Being a mirrorless camera with a CDAF system, autofocus is both accurate and precise. AF info is read directly from the sensor, which means lenses for the system never need micro-adjusting (unlike SLRs). We can't over-stress how welcome this is coming from shooting a 100MP Phase One system that misfocused more often than it focused. A Pentax 645Z might similarly require lens calibration.

Focus speeds are somewhat lens dependent. Overall, they are reasonably fast in good to moderate light (especially the 120mm F4), but sluggish and occasionally downright unreliable in low light (or when the subject is low contrast, or backlit). Generally lackluster AF is par for the course when it comes to the current crop of digital medium format cameras on the market, though. So if you're considering upgrading to the GFX 50S from the likes of the Nikon D810 or Canon 5DS R, AF speed and usability in low light is one area of the MF digital experience that may feel a tad prehistoric.

On the other hand, in a studio setting, the Fujifilm acquires precise focus with as much as ease as any mirrorless system - a huge plus for the system.

Image Quality

Look closely at the brickwork in the upper left of the image, and the building dead-center, you'll notice a bit of moiré.
Edited to taste in ACR | ISO 100 | 1/30 sec | F11 | 120mm
Photo by Dan Bracaglia

The resolution from this camera is impressive (take a look at the image above at 100%), as is overall Image quality. High ISO Raw files have similar noise levels to the Pentax 645Z, which is to say, minimal. And we were impressed by the camera's Raw dynamic range as well as its exposure latitude. JPEGs have punchy, pleasing colors with well-chosen (though occasionally a tad aggressive) sharpening. JPEG noise reduction overall is well-balanced, maintaining detail while suppressing noise. This plus Color Chrome mode and TIFF output make it easy to get near-final results from the camera - a huge potential workflow benefit.

Overall, this is the best image quality we've ever seen. Which is what you'd hope for, given it's one of the most expensive cameras we've ever reviewed.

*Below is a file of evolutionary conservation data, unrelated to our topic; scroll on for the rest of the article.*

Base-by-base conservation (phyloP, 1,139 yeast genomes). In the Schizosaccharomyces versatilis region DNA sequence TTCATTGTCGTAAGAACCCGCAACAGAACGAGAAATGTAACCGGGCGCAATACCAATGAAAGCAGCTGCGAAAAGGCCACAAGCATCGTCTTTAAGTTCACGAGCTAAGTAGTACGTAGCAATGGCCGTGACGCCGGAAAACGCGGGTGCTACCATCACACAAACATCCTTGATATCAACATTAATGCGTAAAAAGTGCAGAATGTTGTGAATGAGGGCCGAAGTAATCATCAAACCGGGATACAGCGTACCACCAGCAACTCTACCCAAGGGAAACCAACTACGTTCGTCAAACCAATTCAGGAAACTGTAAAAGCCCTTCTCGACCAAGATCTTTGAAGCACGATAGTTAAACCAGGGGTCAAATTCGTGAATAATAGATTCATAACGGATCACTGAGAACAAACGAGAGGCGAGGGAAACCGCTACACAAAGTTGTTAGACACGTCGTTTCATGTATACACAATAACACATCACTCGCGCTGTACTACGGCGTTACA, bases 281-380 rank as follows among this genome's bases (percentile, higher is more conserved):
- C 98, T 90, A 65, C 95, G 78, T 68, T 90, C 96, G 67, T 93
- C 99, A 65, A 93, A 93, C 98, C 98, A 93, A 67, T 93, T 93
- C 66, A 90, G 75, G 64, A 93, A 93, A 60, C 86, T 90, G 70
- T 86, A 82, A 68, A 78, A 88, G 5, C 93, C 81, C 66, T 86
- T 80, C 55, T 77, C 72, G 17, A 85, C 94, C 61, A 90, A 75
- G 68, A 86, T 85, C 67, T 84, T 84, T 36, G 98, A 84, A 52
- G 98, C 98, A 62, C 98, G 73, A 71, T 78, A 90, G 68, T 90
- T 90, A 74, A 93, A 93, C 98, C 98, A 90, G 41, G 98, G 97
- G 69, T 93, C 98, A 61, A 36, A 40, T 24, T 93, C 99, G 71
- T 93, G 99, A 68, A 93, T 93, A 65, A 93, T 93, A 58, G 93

It's not all confetti and balloons though. Fujifilm used a Bayer filter array in the GFX 50S (for efficient data readouts times) as opposed to an X-Trans filter array, found in most of the company's other ILCs. The latter does a good job of eliminating moiré, without the need for a low pass filter (which the GFX 50S also does not have). As a result, moiré is noticeable in some fine detail in GFX 50S files. Take a look at the brickwork in the image above at 100% to see what we're talking about. This is enhanced by the company's claimed less gapless microlenses, which prevents stray light rays from entering any pixel for increased pixel sharpness, at the cost of decreased spatial sampling.

That said, one thing that truly impressed us is the fact that Fujifilm makes use of the ISO invariant nature of its sensor when shooting above ISO 1600. This means that when your ISO is four stops above base, no additional amplification is applied, resulting in a surprising amount of highlight information being retained (we literally created the ISO invariance test, and showed its results to most every brand, hoping manufacturers would do precisely this one day). The real world implications of this can be seen in the image below, and we can confidently say: this is how future cameras will function, so we're extremely pleased to see Fujifilm (and Hasselblad in the X1D) take the lead.

Fujifilm has capitalized on the ISO invariant nature of the camera's sensor, and applied no additional amplification above ISO 1600, this allows the retention of additional highlight data in higher ISO captures, which can be incorporated in the processed images.

Edited to taste in ACR | ISO 3200 | 1/500 sec | F2.8 | 63mm
Photo by Dan Bracaglia

This all leads to the million dollar question. Does the Fujifilm GFX 50S have better overall image quality than its tried and true full frame competition: the Nikon D810 and Canon EOS 5DS R and Sony a7R II? The answer is a tad complicated.

In principle, there's a full frame camera that can match the Fujifilm in each of the specific areas in which it might be expected to excel: resolution, dynamic range and noise. Our technical editor explains why. However, if you aren't pushing the camera to its limits in any of these respects, then the difference becomes negligible.

The GFX's greatest strength is its combination of all of these characteristics. For instance, anywhere you can use the Fujifilm at ISO 100, the Nikon D810 can match it by opening up its aperture and using its lower base ISO to capture the same total amount of light. But those images won't have the level of detail that the Fujifilm's 50 megapixels offer. Try to do the same with the Canon 5DS R and you'll have to let in 2/3EV less light, to avoid overexposure, and the image quality will be consequently lower (especially given that camera's lower dynamic range). And if you want 86-96% the linear resolution of the GFX, with only a 0.3 - 0.5 EV base ISO dynamic range cost, you can opt for the Sony a7R II, with far, far more advanced autofocus, and better low light performance with faster lenses.